16 AdvantagesDisadvantages Moderate existing supplies Large potential supplies High costs Low net energy yield Large amount of water needed to process Severe land disruption from surface mining Water pollution from mining residues Air pollution when burned CO 2 emissions when burned Easily transported within and between countries Efficient distribution system in place Coal

17 Low risk of accidents because of multiple safety systems (except in 35 poorly designed and run reactors in former Soviet Union and Eastern Europe) Moderate land use Moderate land disruption and water pollution (without accidents) Emits 1/6 as much CO 2 as coal Low environmental impact (without accidents) Large fuel supply Spreads knowledge and technology for building nuclear weapons No acceptable solution for long-term storage of radioactive wastes and decommissioning worn-out plants Catastrophic accidents can happen (Chernobyl) High environmental impact (with major accidents) Low net energy yield High cost (even with large subsidies) AdvantagesDisadvantages Nuclear Power

18 Renewable energy

19 AdvantagesDisadvantages Fairly high net energy Work on cloudy days Quick installation Easily expanded or moved No CO 2 emissions Low environmental impact Last 20-40 years Low land use (if on roof or built into walls or windows) Reduce dependence on fossil fuels Need access to sun Low efficiency Need electricity storage system or backup High land use (solar cell power plants) could disrupt desert areas High costs (but should be competitive in 5-15 years) DC current must be converted to AC Solar Power

20 Transfer to a Sustainable Energy Future

21 Improve Energy Efficiency Increase fuel-efficiency standards for vehicles, buildings, and appliances Mandate government purchases of efficient vehicles and other devices Provide large tax credits for buying efficient cars, houses, and appliances Offer large tax credits for investments in efficiency Reward utilities for reducing demand Encourage independent power producers Greatly increase efficiency research and development More Renewable Energy Increase renewable energy to 20% by 2020 and 50% by 2050 Provide large subsidies and tax credits for renewable energy Use full-cost accounting and least-cost analysis for com- paring all energy alternatives Encourage government purchase of renewable energy devices Greatly increase renewable energy research and development Reduce Pollution and Health Risk Cut coal use 50% by 2020 Phase out coal subsidies Levy taxes on coal and oil use Phase out nuclear power or put it on hold until 2020 Phase out nuclear power subsidies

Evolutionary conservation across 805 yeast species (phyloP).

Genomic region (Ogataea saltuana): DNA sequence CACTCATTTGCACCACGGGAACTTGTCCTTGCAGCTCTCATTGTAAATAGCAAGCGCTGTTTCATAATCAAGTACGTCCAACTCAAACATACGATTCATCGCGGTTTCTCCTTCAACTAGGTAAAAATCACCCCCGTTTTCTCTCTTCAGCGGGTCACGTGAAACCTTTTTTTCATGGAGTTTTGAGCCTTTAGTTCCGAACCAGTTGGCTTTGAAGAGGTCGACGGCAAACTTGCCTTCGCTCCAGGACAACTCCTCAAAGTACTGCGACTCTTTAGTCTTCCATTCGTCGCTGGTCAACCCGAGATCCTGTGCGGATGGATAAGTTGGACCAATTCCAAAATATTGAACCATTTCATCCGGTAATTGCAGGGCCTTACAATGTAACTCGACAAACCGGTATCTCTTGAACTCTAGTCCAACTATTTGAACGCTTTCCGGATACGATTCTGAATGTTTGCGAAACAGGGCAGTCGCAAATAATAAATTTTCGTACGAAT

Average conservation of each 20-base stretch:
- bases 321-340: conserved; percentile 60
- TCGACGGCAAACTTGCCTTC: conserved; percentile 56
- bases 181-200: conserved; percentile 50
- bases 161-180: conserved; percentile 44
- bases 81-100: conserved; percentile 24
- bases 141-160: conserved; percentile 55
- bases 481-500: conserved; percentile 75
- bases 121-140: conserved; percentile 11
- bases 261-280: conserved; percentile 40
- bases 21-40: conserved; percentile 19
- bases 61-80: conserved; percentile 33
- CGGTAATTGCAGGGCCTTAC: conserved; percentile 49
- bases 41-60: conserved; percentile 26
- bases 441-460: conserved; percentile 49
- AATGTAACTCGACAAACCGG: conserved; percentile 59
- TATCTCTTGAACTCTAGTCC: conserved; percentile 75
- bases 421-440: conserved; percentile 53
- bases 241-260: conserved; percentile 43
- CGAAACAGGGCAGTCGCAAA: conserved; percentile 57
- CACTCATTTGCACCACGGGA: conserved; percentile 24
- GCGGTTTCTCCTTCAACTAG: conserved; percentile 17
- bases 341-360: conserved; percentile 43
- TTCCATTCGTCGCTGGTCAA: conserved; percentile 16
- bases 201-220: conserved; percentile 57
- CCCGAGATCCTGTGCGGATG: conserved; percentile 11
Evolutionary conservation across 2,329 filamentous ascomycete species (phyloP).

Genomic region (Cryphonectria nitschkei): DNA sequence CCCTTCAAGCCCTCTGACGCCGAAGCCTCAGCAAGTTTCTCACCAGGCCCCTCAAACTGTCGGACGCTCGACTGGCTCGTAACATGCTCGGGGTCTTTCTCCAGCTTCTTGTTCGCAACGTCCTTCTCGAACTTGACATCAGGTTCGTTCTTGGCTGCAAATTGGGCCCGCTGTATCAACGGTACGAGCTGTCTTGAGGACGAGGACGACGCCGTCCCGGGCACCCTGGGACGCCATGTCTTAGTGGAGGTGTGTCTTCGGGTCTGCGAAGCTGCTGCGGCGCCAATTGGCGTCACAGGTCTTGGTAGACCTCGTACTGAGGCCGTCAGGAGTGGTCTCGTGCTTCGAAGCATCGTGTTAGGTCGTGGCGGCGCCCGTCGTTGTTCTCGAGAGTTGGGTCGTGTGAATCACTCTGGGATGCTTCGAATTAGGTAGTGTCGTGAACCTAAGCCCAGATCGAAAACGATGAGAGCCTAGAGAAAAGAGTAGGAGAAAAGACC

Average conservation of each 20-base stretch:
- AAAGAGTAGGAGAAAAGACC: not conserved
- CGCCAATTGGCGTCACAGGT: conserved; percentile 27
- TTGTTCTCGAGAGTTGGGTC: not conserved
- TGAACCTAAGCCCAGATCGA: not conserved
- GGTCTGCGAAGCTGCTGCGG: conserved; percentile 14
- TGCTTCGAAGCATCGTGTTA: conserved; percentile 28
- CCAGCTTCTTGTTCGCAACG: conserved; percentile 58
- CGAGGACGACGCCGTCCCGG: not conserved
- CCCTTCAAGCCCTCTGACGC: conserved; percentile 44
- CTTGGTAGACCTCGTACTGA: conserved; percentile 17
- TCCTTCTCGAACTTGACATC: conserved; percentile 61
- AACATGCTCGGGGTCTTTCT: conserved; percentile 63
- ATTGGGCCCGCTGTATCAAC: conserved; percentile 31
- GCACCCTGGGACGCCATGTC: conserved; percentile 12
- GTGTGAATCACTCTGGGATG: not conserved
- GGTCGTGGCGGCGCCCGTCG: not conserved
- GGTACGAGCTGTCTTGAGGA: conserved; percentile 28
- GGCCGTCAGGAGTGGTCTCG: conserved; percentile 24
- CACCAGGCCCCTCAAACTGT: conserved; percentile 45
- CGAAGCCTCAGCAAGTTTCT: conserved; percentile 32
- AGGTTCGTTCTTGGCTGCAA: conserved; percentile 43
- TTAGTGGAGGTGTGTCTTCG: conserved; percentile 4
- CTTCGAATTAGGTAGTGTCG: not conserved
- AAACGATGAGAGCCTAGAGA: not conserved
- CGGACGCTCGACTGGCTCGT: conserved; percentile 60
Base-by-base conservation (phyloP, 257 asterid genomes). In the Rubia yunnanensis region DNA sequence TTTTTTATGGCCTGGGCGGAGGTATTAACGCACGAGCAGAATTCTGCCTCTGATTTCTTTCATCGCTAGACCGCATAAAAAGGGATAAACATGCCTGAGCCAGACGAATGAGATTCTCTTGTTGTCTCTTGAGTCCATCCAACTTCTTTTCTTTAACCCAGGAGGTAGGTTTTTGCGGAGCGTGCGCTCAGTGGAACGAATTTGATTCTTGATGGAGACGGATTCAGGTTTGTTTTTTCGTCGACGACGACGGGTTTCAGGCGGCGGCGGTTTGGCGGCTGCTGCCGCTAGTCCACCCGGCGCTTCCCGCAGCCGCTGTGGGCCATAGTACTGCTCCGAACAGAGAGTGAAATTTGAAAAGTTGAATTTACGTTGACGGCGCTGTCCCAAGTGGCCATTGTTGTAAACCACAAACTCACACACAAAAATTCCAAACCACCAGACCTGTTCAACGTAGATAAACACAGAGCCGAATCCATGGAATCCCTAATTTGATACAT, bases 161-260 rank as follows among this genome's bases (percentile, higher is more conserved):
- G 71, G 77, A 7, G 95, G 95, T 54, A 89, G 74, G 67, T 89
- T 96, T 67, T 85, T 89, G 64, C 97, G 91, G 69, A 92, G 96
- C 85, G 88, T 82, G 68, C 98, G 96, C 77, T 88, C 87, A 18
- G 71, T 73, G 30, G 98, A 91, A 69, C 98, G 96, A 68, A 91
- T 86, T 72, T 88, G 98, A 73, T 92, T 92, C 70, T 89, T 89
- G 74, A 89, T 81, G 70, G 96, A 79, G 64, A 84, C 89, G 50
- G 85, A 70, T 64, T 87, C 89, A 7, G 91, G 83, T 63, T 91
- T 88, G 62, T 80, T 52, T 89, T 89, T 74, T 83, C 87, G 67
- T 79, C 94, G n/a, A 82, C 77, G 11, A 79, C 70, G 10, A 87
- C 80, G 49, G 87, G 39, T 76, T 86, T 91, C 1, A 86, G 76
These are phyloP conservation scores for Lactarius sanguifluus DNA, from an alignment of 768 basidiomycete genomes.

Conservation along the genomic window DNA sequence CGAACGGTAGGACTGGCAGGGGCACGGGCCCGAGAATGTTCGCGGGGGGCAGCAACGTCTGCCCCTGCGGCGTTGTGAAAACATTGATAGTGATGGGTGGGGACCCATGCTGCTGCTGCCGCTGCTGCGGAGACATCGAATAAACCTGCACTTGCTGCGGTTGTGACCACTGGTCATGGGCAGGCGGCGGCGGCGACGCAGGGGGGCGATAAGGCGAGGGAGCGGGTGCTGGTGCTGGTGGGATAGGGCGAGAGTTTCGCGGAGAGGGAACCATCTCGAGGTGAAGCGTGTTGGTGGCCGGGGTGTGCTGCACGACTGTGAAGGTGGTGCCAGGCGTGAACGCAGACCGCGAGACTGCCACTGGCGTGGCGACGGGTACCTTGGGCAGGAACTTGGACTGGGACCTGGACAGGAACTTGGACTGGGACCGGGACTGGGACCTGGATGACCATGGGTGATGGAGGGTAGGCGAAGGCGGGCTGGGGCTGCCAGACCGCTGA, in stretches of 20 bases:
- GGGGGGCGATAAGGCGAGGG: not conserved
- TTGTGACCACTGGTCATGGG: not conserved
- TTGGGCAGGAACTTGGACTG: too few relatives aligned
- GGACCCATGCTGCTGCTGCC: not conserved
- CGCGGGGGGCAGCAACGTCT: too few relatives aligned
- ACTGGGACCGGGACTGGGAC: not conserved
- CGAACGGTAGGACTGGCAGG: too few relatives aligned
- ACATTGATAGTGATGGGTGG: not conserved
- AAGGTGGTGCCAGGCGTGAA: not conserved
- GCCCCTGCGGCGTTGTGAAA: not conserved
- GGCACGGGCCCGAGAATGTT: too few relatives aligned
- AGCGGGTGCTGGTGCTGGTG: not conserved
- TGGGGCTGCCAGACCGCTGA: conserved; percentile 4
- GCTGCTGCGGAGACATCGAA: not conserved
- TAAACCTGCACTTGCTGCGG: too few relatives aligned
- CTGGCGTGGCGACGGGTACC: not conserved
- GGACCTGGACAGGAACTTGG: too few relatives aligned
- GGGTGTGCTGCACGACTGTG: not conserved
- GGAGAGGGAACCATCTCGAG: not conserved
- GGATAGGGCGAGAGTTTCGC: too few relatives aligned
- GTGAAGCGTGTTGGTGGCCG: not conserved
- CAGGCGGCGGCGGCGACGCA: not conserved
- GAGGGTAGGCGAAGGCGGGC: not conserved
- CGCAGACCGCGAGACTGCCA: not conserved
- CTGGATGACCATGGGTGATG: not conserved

22 So why use one type over another Iceland uses geothermal energy because of their location and its low environmental impacts China, US, Russia use coal because they have a lot of it available and it’s cheap economically US dependence on oil is cultural because of our insistence on cars, suburbs, bigger, more, better EU more nuclear power use because of environmental benefits and they have the technology to do it LDCs use wood, dung other biofuels that are easily collected

23 With impending effects of climate change the use of carbon dioxide producing energy sources is being questioned around the world Our dependence is deep  how will we change something that is so deeply ingrained in our way of life?